Analysis of Production Capacity and Sampling of Primary and Contingent Products

  • Tingting Qu
  • Yujie Zhong
  • Zhineng Hu
Conference paper
Part of the Lecture Notes in Electrical Engineering book series (LNEE, volume 185)


This paper establishes a model group of diffusion process of primary and contingent products, and explores the impact of free samples on diffusion process considering repeat purchase, multiple-unit purchase and various pricing strategies under supply restrictions. The paper shows that a proper production capacity to meet the market can be determined by balancing the production capacity and cost. When the production capacity is big enough, there is no need to set up the preparatory period to produce products. When the production capacity is too small to meet the demand, there is no need to sampling; only when the production capacity reaches a certain extent, the sampling level keeps in a stable level.


Primary product Contingent product Product sampling Production capacity Price strategy 


Unable to display preview. Download preview PDF.

Unable to display preview. Download preview PDF.



This research is supported by National Natural Science Foundation of China (Grant No. 70971091).


  1. 1.
    Bass M (1969) A new product growth model for consumer durables. Management Science 15:215–227.Google Scholar
  2. 2.
    Peterson A, Mahajan V (1978) Multi-product growth models. In: Shedth J (ed.) Research in Marketing. JAI Press, Greenwitch.Google Scholar
  3. 3.
    Jain D, Mahajan V, Muller E (1991) Innovation diffusion in the presence of supply restrictions. Marketing Science 83–90.Google Scholar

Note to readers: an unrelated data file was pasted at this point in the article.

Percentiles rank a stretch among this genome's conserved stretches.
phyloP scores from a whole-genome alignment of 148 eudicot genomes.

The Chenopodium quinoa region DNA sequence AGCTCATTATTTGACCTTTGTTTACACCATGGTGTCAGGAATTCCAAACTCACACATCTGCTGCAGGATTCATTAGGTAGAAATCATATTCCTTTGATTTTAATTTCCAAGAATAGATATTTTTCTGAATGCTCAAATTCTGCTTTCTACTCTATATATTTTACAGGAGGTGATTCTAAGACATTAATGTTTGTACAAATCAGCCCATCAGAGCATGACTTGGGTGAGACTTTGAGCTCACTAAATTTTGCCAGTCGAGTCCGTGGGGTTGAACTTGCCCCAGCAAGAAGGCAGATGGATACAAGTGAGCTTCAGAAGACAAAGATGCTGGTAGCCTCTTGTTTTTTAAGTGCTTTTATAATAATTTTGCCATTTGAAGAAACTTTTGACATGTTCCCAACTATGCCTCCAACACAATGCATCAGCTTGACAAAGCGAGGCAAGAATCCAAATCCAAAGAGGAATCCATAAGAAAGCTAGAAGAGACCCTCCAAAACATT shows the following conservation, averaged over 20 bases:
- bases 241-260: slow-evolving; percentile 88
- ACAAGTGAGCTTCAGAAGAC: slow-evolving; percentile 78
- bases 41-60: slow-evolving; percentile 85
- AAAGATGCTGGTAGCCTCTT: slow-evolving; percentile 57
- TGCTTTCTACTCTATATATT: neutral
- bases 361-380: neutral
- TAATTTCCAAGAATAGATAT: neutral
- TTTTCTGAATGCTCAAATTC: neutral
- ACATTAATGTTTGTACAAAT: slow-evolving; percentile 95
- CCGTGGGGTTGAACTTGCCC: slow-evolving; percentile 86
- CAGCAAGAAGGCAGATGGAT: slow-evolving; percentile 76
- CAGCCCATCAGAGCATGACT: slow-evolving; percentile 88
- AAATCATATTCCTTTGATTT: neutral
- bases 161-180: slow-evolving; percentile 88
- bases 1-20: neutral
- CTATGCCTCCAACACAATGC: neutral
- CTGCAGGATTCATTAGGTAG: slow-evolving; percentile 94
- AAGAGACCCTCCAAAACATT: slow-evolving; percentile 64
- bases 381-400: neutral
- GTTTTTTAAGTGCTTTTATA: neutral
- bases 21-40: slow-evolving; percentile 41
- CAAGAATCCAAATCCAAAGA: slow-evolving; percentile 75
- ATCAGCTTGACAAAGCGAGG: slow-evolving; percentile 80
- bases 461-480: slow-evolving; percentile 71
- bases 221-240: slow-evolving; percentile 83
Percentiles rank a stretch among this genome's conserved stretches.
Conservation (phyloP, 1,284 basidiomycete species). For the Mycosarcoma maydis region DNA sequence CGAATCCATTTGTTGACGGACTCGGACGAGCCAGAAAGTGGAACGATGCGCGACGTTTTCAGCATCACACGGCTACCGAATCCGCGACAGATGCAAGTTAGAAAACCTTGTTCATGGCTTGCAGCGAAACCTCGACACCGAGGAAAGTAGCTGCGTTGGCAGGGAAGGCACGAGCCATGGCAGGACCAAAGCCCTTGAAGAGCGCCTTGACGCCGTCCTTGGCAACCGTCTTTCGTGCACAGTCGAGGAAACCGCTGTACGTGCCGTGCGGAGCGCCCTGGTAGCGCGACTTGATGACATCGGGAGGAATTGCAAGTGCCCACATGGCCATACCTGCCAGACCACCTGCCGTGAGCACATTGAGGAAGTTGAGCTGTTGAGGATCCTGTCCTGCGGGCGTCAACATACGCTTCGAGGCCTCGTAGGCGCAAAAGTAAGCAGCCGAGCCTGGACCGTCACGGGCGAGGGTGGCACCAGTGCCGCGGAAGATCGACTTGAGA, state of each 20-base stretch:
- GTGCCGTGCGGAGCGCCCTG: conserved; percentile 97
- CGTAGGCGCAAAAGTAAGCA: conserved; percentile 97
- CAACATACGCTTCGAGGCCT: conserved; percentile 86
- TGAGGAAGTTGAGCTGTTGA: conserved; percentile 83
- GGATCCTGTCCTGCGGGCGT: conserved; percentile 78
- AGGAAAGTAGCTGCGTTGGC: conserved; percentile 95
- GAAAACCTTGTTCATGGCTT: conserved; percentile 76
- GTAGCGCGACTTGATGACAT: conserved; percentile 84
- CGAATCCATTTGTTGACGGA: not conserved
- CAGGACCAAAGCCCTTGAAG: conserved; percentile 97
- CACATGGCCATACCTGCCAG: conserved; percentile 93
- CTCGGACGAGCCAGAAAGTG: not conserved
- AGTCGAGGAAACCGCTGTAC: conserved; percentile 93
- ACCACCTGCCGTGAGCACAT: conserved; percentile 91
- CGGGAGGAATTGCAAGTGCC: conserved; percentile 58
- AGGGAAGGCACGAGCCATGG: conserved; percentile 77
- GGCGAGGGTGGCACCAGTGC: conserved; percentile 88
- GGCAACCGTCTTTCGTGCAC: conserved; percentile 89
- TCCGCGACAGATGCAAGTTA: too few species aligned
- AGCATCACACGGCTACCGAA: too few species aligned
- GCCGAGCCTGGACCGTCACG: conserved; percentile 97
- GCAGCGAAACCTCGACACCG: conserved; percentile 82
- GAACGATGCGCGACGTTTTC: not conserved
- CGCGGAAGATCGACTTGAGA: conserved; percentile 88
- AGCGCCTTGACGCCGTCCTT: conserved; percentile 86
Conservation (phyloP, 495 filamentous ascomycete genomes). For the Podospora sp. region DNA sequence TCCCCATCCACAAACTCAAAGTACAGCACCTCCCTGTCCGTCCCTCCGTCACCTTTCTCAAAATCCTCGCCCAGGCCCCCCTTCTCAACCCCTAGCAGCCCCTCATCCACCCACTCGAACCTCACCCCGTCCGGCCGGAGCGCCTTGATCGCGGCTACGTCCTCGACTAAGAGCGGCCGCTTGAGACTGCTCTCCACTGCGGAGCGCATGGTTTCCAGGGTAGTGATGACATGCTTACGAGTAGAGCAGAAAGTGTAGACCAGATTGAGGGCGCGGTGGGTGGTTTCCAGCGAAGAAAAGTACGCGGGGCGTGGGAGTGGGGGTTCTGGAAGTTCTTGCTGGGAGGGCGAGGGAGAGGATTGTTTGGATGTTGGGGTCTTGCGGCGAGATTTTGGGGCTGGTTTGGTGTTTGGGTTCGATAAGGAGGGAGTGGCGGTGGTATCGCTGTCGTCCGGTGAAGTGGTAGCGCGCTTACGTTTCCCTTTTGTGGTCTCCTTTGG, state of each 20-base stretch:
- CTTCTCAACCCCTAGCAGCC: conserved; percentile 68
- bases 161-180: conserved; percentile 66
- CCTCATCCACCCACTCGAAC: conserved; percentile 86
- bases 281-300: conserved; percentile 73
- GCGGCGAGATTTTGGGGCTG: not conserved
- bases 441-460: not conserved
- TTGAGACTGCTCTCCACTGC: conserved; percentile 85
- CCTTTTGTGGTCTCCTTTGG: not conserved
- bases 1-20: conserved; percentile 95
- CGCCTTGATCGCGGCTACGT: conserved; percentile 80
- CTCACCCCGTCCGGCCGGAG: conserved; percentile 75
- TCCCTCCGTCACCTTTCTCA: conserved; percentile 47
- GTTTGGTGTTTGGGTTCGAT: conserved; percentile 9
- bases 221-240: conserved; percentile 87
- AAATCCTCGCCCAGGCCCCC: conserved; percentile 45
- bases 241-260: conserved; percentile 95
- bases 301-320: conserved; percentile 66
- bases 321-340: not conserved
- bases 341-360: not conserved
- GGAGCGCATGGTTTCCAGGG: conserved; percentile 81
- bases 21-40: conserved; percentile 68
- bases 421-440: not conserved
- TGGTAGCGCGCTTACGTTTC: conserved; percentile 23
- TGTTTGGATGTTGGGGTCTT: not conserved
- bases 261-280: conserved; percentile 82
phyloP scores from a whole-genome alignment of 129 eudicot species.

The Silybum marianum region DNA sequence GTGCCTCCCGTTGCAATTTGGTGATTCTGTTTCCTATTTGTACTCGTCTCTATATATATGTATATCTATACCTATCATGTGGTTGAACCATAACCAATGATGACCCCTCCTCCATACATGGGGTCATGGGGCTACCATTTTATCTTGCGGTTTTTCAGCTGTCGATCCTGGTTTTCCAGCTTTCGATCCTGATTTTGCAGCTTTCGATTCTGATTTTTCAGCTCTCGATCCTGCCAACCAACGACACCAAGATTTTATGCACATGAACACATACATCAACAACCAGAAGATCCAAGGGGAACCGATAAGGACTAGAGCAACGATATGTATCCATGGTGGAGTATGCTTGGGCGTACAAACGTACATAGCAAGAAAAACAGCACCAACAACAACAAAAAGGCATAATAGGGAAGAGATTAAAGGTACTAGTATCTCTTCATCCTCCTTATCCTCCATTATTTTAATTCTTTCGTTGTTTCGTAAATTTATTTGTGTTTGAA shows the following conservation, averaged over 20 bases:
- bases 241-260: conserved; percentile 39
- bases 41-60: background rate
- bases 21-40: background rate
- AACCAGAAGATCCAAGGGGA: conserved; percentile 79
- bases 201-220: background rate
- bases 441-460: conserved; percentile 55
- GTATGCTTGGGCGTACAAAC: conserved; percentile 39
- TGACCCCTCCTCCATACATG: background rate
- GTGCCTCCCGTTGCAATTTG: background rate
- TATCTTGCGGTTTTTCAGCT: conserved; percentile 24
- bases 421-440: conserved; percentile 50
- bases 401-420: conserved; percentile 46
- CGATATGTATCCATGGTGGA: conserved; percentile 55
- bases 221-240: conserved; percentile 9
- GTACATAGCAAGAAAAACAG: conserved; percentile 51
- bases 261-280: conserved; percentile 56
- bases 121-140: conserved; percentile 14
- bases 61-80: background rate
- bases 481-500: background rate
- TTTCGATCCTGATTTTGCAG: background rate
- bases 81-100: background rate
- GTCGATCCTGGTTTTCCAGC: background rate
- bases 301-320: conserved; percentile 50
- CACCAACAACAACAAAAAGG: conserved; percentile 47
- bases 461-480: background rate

4. 4.
    Jain D, Mahajan V, Muller E (1995) An approach for determining optimal product sampling for the diffusion of a new product. Journal of Production Innovation Management 12:124–135.Google Scholar
  5. 5.
    Kurawarwala A, Matsuo H (1996) Forecasting and inventory management of short life-cycle products. Operations Research 1:131–150.Google Scholar
  6. 6.
    Kumar S, Swaminathan J (2003) Diffusion of innovations under supply constraints. Operations Research 11:866-879.Google Scholar
  7. 7.
    Ho H, Savin S, Terwiesch C (2002) Managing demand and sales dynamics in new peoduct diffusion under supply constraint. Managing Science 2:187–206.Google Scholar
  8. 8.
    Mesak I (1996) Incorporating price, advertising and distribution in diffusion models of innovation: Some theoretical and empirical results. Computers Oprations Research 23:1007–1023.Google Scholar
  9. 9.
    Parker P (1992) Price elasticity dynamics over the adoption life cycle. Journal of Marketing Research 24:358–367 69 Analysis of Production Capacity and Sampling 817.Google Scholar
  10. 10.
    Meade N, Islam T (2010) Using copulas to model repeat purchase behaviour-an exploratory analysis via a case study. Europran Journal of Poerational Research 200:1007–1023.Google Scholar
  11. 11.
    Jain D, Rao R (1990) Effect of price on the demand for durables: Modeling, estimation and findings. Journal of Business and Economic Statistics 8:163–170.Google Scholar
  12. 12.
    Horsky D (1990) A diffusion model incorporating product benefits, price, income, and information. Marketing Science 9:342–365.Google Scholar
  13. 13.
    Maier F (1998) New product diffusion models in innovation management — A system dynamics perspective. System Dynamics Review 14:285–308.Google Scholar
  14. 14.
    Steffens P (2003) A model of multiple-unit ownership as a diffusion process. Technological Forecasting and Social Change 70:901–917.Google Scholar

Copyright information

© Springer-Verlag London 2013

Authors and Affiliations

  1. 1.Uncertainty Decision-Making LaboratorySichuan UniversityChengduPeople’s Republic of China

Personalised recommendations